This chapter will begin with a consideration of the variety of courts and procedures which regulated medieval urban societies. The different courts reflect the absence of uniformity among the towns themselves, which sometimes gives rise to uncertainties in defining towns and boroughs. Close attention will then be given to a series of court records documenting two towns belonging to a single lord, Worcester Cathedral Priory, with a view to answering the question, did the institutional framework of lordship reflected in the courts help or hinder urban development?
Historians should keep in mind ideal types of towns and boroughs, as long as these do not become rigid models: the exceptions and varieties of forms must be recognised. In the case of towns, specific legal privileges, walls, or a large population (five thousand, for example) are no longer regarded as defining characteristics. The essence of a town has become the existence of a permanent and dense settlement in which a majority of the inhabitants gained their living from a variety of non-agricultural occupations. Such places often had a sense of a separate identity, a distinctive plan with a marketplace, streets and narrow building plots, or an association with an institution such as a hospital or religious fraternity. But these additional characteristics were not essential. Doubts arise when we find a place with many crafts and trades, but with a majority of households occupied by peasants living from agrarian production. And though the size of the settlement ought not to be of crucial importance, can we really describe as a town a place with a population of two hundred, at a time when villages could have been three times as large?3 We are dealing with complex and inconsistent past societies, and we cannot impose on them precise and dogmatic modern schemes.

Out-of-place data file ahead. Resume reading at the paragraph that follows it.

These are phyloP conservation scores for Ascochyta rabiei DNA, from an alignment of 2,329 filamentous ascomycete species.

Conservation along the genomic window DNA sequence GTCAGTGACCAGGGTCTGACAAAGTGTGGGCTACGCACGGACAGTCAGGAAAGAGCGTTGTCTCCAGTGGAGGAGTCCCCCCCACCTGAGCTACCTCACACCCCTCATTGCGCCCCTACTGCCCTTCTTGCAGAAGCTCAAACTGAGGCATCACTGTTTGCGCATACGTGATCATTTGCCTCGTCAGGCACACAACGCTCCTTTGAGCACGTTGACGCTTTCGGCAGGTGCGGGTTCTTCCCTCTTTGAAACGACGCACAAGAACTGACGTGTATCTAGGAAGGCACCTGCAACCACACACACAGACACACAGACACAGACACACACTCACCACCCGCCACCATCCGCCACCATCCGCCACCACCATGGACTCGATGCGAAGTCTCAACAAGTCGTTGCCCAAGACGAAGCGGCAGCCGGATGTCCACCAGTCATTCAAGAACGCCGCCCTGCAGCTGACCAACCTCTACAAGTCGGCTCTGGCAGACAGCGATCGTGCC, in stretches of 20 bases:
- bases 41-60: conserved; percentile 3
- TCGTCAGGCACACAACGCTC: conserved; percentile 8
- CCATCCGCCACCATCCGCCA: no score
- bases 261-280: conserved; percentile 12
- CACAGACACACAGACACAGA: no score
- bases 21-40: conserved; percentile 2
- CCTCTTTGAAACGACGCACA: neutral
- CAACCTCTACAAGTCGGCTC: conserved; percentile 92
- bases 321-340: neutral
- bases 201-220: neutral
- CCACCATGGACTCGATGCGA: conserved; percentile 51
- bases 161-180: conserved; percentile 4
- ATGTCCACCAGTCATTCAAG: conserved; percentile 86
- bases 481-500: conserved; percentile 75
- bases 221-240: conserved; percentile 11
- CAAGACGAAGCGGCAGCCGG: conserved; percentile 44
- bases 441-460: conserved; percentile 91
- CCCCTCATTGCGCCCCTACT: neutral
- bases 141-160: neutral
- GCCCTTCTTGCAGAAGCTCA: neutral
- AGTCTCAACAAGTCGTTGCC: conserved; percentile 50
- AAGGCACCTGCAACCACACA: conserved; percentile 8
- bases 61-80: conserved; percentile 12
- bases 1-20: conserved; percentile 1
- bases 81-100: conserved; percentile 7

An ideal type of borough should have more certain and straightforward characteristics, because its privileges were defined in law. Even if the inhabitants had not received a borough charter, they would have understood that they held their plots by burgage tenure. The burgage plots would have been liable to pay a fixed annual money rent (often between 6d and 12d per annum), and the land would have been held freely, without any of the disadvantages of servility such as heavy labour services, tallage or restrictions on movement.